Quants at the Gate: The Unique Education of Actuaries

Universities typically emerge as gatekeepers of the professions, by wresting control over the training and certification that is required. The process generally begins outside academe—with apprenticeships and voluntary associations—and evolves toward a new norm of academic credit and degrees. Faculty then become the experts who determine the body of knowledge budding professionals need to know in a field—as they develop scholarship that supports that profession. Research-oriented faculty trained in doctoral programs emerge to lead in this process. These academics then determine admissions standards and curricular hurdles so that the profession’s leadership is confident that individuals have been sorted and screened for the best to surface as future representatives of that profession.

An academic discipline and a profession eventually converge through the relationship, division of labor and trust between universities and professional associations—and their mutual respect for the authority and the respective roles of one another. Sometimes, professional associations evaluate academic programs or even provide an examination at the end of the education process. But the growing portfolio of academic programs over the past century is the direct result of more and more professions coming under the purview of the academy.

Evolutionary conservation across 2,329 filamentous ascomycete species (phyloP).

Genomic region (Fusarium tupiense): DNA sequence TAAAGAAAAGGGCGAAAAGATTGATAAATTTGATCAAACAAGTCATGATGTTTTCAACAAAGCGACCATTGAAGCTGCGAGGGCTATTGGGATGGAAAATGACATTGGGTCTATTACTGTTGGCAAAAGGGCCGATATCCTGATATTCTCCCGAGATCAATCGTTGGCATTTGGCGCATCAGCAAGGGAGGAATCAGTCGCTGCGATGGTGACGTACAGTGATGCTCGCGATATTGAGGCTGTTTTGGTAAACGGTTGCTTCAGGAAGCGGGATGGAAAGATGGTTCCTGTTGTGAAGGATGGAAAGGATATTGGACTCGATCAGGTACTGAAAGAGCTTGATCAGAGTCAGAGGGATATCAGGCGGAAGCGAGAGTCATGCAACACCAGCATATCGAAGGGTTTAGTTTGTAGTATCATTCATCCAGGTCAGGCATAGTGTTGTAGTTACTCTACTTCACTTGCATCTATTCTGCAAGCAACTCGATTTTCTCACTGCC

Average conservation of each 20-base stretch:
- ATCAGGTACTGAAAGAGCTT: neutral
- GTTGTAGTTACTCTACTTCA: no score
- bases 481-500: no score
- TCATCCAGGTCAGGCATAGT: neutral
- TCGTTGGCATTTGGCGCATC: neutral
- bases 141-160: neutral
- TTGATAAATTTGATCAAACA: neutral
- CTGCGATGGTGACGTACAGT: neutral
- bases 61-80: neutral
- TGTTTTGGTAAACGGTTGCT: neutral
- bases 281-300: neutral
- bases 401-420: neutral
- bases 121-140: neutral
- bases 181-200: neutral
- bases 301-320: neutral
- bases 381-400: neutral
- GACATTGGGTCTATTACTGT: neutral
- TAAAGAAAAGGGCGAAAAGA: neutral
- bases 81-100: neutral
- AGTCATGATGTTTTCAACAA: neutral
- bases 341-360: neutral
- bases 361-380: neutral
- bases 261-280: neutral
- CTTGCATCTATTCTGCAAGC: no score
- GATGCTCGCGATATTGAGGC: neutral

One exception has been the actuarial field. Few of us know much about this occupation, nor appreciate the pivotal role that actuaries play in our lives. An actuary analyzes the financial consequence of insurable risk, and then, for example, sets premiums for insurance companies or evaluates whether pension plans are adequately funded. An actuary determines if a young driver of a powerful sports car should pay more for auto insurance than an aging professor who drives a 20-year old jalopy. An actuary determines our health insurance costs. No one gets out of this world alive—the actuary handles the hard part of forecasting the when and the how. These are the quants in the back office, invisible yet indispensable to the public. They play moneyball with matters far more important than professional sports.

The actuary applies sophisticated mathematics and statistics to the dilemma of risk: how best to quantify the unknowable and assess probabilities so that an uncertain outcome can be somehow anticipated. Their work might be hidden to the public, but their impact on everyday life is nonetheless significant. They have been called the bookies of the insurance industry. The trust that consumers have in their insurance companies when they hand over large premium payments today for benefits that might need to be paid out decades later results from the integrity and intelligence of actuarial professionals. Even with a mega-catastrophe such as Hurricane Katrina, the insurance companies were prepared to honor all legitimate claims.

Actuaries calibrate what becomes the necessary equilibrium between the self-interest of the individual and that of a corporation—so each can have the security necessary to transact a long-term relationship for an otherwise unknowable future.